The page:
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Atheism

Re: Atheism
February 21, 2014, 03:53:22 PM
Crow,

Astute observation. I might add a nugget of interest: rationalism follows a rise in literacy rates. I don't know the tipping point, but as language fluency rises so do formal rationalist schools like Logic or Empiricism, mathematics, the sciences, you name it.

Wild,

Your case is accurate, but I don't and won't follow with the rhetoric that it is deliberate degeneration. Humanists truly believe they are making moral progress towards utopia.

My point was that Christianity arose during a hot bed of religious sensibilities; none of which were divorced from their metaphysical sympatheties.

There was something rotten about the earth and the human condition that needed to be transcended and the deliverance was in heaven. We can see how later on, that fundamental view leads humanists to believe mankind needs to be remade, morally, and heaven ought to be on earth-in a sense.

Christianity really stressed the private life of individuals to such a degree that it shattered classical law which had no conception of the private individual. Jesus told his disciplines to work out their own sin and salvation in private. Later humanistic moralists like to point out the inconsistency between that and the institutional persecution of homosexuality. Humanists use the common trope that whatever one does in the privacy of their home without hurting anyone should be allowed.

Shit I'm ranting. Anyway I'm trying to connect the dots here without writing a book. It feels like We'd have to dig further into the past to look at the landscape before Christianity, and see if some proto humanism existed.

By stroke of luck, it could have been any one of the religious sensibilities of that time, Rome happened to pick up Christianity for reasons that are less than important to the topic.

Re: Atheism
February 23, 2014, 02:58:10 AM
The value of empiricism is that it was no longer enough to simply shore up an argument or a position that met the rules of logic, you had to demonstrate it. It had to be proven against reality as it can be repeatedly ddemonstrated to other observers.

Yep Nihilism in action. Some people even think empirical discoveries in quantum physics have challenged certain rules of logic, but I couldn't elaborate on this.

The limitations are obvious. Empiricism is not applicable to metaphysics which is "the stuff beyond physics." Empiricism is time sensitive. Pure positivism could be used to reject truths which are true but lack in evidence buried over time, burned, destroyed.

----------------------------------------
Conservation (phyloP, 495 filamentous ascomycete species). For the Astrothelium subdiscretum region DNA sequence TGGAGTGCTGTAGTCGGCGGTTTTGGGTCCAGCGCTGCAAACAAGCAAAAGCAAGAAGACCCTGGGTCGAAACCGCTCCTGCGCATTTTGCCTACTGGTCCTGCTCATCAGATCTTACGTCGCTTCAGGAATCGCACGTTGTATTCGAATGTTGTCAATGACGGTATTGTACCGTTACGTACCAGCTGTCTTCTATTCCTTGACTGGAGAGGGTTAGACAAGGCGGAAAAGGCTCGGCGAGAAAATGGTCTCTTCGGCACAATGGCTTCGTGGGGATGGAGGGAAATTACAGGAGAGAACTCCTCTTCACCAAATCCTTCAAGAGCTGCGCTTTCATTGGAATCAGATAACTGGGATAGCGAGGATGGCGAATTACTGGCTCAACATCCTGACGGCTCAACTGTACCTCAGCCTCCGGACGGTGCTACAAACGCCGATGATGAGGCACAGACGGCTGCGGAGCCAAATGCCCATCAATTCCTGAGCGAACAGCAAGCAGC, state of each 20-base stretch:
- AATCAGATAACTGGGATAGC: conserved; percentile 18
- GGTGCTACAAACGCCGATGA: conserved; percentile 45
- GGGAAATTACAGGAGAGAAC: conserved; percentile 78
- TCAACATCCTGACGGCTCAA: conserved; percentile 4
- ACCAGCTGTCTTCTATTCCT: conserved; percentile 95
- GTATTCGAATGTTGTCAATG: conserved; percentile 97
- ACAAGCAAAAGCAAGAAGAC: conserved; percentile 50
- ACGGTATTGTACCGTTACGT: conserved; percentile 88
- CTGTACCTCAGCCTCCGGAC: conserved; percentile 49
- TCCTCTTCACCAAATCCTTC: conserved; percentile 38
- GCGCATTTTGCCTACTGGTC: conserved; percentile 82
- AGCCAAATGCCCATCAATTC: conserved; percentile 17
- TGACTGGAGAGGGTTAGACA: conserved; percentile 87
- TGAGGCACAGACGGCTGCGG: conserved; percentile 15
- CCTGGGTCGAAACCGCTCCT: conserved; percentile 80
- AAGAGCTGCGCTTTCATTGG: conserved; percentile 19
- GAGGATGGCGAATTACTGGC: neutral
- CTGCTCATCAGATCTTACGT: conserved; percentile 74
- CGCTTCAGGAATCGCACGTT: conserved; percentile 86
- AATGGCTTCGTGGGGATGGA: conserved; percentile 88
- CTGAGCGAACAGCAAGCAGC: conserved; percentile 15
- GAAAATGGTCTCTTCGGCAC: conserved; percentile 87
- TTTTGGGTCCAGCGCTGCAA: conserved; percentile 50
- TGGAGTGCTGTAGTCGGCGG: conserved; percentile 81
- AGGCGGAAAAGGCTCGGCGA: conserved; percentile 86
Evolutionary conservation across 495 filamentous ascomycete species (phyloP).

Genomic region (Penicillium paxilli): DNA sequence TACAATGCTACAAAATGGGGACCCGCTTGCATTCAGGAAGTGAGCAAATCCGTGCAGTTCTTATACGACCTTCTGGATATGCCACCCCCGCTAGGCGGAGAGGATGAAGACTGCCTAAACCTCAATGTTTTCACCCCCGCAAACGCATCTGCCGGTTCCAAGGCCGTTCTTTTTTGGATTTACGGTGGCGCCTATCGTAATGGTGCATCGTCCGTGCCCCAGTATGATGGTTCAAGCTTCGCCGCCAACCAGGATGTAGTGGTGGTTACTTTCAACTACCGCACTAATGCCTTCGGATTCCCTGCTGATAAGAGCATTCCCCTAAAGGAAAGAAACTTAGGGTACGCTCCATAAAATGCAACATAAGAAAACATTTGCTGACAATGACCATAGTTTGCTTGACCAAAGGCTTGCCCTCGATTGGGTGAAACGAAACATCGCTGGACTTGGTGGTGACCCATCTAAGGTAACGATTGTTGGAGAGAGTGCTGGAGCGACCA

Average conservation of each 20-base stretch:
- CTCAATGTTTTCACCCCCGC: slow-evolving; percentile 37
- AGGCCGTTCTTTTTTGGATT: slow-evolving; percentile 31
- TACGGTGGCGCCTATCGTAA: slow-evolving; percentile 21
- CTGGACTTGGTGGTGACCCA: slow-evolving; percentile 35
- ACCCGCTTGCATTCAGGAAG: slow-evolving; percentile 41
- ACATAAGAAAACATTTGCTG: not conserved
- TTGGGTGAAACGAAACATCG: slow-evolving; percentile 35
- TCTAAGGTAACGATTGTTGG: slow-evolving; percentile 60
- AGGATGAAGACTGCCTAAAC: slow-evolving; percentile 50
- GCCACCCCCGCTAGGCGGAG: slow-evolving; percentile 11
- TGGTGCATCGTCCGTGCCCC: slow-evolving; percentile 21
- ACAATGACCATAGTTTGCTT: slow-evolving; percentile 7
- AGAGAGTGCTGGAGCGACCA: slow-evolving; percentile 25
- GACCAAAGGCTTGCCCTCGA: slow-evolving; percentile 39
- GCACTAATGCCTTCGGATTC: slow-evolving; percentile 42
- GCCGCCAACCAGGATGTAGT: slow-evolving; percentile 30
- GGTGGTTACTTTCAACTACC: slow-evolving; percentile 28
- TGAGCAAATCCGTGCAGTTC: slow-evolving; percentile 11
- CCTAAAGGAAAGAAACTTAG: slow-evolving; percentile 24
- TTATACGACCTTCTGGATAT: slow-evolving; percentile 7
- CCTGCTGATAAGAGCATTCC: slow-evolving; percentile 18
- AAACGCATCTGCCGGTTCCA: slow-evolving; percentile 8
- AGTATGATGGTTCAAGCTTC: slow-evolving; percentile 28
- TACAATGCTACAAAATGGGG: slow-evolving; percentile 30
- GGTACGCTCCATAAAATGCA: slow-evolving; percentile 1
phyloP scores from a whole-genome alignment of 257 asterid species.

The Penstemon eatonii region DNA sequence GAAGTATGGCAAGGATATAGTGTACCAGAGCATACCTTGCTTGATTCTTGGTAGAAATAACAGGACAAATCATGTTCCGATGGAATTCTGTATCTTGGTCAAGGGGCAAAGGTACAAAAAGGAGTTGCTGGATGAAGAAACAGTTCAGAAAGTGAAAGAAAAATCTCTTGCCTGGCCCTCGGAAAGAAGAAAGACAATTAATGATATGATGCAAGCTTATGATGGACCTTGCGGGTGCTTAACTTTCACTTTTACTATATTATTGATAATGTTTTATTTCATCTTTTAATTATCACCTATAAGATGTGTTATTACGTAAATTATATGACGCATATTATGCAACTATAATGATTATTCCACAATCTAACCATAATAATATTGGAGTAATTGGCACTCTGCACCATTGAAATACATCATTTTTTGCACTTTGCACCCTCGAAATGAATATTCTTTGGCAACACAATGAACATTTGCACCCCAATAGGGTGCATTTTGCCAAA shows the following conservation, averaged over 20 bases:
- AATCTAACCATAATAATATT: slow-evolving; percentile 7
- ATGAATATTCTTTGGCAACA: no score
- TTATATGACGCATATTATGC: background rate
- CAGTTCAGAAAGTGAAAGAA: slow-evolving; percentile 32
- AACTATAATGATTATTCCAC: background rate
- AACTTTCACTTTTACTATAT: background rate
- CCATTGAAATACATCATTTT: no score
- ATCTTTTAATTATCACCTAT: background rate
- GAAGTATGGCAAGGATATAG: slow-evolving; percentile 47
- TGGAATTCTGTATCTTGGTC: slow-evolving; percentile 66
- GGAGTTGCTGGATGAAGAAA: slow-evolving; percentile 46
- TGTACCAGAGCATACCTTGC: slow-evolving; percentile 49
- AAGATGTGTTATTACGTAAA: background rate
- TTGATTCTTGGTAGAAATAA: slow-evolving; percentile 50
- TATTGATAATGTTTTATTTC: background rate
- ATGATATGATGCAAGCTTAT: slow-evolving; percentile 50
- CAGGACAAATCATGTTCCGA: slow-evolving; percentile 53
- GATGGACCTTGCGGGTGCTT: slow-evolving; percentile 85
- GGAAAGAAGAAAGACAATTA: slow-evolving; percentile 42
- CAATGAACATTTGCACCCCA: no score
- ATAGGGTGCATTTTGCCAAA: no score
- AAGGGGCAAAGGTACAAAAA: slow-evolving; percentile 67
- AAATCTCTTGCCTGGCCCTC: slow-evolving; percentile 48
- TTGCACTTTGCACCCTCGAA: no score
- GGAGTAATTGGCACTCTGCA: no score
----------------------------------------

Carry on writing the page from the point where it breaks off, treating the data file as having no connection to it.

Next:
What is the alternative you are vaguely gesturing at? What is this alternative 'stuff', this knowledge which is not 'time sensitive', eternal? Mathematics? Sure. Logic? Sure. What else? Come! Let us have it.

With all respect, your whole post was pointing out limitations in empiricism without offering a positive view of the alternative. (I think I know why...).

I'm a bit confused. What do you mean by alternatives?

That's what I was asking you! Did you indicate that empirical knowledge is limited in its scope, in some sense. If so, what is the other knowledge being left out?

Re: Atheism
February 23, 2014, 04:36:25 AM
The value of empiricism is that it was no longer enough to simply shore up an argument or a position that met the rules of logic, you had to demonstrate it. It had to be proven against reality as it can be repeatedly ddemonstrated to other observers.

Yep Nihilism in action. Some people even think empirical discoveries in quantum physics have challenged certain rules of logic, but I couldn't elaborate on this.

The limitations are obvious. Empiricism is not applicable to metaphysics which is "the stuff beyond physics." Empiricism is time sensitive. Pure positivism could be used to reject truths which are true but lack in evidence buried over time, burned, destroyed.

What is the alternative you are vaguely gesturing at? What is this alternative 'stuff', this knowledge which is not 'time sensitive', eternal? Mathematics? Sure. Logic? Sure. What else? Come! Let us have it.

With all respect, your whole post was pointing out limitations in empiricism without offering a positive view of the alternative. (I think I know why...).

I'm a bit confused. What do you mean by alternatives?

That's what I was asking you! Did you indicate that empirical knowledge is limited in its scope, in some sense. If so, what is the other knowledge being left out?

Yes and only because I believe in using different tools for their required tasks. Empiricism happens to be useful, but it is over used and the results are something like using a forklift to mince garlic.